Patois-spouting Jar Jar Binks remains the fall guy for the flawed Star Wars prequels that began with ‘The Phantom Menace’. Safe to say, Abrams wasn’t about to make the same mistake. That’s not to say we weren’t worried: there’s a scene in a Mos Eisley-esque cantina, a haven for the galaxy’s drunken ne’er-do-wells, that begins with the unpromising sound of reggae. But Abrams and his team present a delicious line-up of uglies and nasties, with none of the film’s weirder creatures stealing the scene or distracting from the main event. The new droid BB-8 is the nearest we get to cutesy – but he’s a charming, low-key presence, the natural heir to R2-D2.
Nostalgia is incredibly powerful
It’s one thing knowing that General Leia, Han Solo and Luke Skywalker are all going to be in the new film – it’s quite another seeing these characters enter a movie scene 32 years after ‘Return of the Jedi’, now aged and greying. They each have different entrances, and each manages to make the hair on the back of your neck stand up. Remember the power of Richard Linklater’s ‘Boyhood’, seeing a character age in front of your eyes? It’s a similar effect, only your imagination fills in the gaps of the missing years.
It’s all about family – again
Remember the theme that drove the earlier films? Fathers betraying sons. A brother discovering his sister. Well, if it ain’t broke… This new film also feels like an emotional rummage around the Births, Marriages and Deaths office. The Star Wars family tree just got bigger.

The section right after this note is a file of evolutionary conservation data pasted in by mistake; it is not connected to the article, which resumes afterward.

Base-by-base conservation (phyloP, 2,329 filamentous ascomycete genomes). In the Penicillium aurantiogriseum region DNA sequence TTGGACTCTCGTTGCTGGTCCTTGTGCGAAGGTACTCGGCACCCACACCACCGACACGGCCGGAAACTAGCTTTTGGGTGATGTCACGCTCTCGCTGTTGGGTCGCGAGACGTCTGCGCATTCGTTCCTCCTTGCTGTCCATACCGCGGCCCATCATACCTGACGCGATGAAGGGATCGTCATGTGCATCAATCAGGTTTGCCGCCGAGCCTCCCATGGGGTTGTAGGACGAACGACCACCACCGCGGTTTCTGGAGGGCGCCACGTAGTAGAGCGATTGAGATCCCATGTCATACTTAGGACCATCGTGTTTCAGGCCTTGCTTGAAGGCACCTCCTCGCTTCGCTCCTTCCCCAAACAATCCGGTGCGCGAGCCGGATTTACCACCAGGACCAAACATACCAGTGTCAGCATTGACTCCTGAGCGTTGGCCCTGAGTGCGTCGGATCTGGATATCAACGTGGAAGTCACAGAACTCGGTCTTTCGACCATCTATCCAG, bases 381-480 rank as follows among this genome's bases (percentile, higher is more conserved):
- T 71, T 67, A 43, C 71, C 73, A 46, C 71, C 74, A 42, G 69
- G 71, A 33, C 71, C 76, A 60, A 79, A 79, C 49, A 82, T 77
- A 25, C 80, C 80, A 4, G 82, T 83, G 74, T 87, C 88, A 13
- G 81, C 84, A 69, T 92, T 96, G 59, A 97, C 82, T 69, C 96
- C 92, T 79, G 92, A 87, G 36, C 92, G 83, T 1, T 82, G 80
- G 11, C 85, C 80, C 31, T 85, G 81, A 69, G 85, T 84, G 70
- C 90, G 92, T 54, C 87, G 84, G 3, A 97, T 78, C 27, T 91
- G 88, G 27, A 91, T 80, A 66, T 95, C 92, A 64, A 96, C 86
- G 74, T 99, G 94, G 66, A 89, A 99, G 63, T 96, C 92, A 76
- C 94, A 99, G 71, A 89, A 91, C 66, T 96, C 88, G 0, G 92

It's pretty easy to start up a rusty old Millennium Falcon
When we first meet the film’s heroine Rey (Daisy Ridley), she’s living in a ‘Mad Max’-style desert junkyard town on the planet Jakku. Rey soon hooks up with fleeing ex-Stormtrooper John Boyega on a mission to deliver to the Rebel Alliance some crucial information about the whereabouts of missing Jedi Luke Skywalker. The pair hops into the decaying Millennium Falcon and start it up like an old Ford Fiesta that hasn’t moved for a few weeks. Er, anyone know how to work the windscreen wipers?
We think we spotted a cameo from Simon Pegg. Or Daniel Craig.
There's been a lot of talk about whether Simon Pegg or Daniel Craig – or both – have cameos in the movie (neither are credited). There’s a scene in which Rey uses the Force to make a Stormtrooper drop his gun and let her escape. We’re pretty sure the voice in the helmet was one of these two. Our money is on Pegg. Or was it Craig?
The film leaves a lot of questions unanswered
If we told you which questions ‘The Force Awakens’ answers and which it leaves hanging, you’d hate us. But let’s just say there are some huge reveals in this film about what’s happened in the 30 years between this and ‘Return of the Jedi’. But it also leaves you screaming to discover more and leaves enormous questions unanswered about two characters in particular… We can’t wait for 'Episode VIII'.
Read our review of ‘Star Wars: The Force Awakens’
Not only expert homage for the fans but a first-rate, energised piece of mega-Hollywood adventure, the hugely anticipated 'Star Wars: The Force Awakens' stirs more to life than just The Force. The rollicking, space-opera spirit of George Lucas’s original trilogy (you can safely forget the second trio of cynical, tricked-up prequels) emanates from every frame of JJ Abrams's euphoric sequel.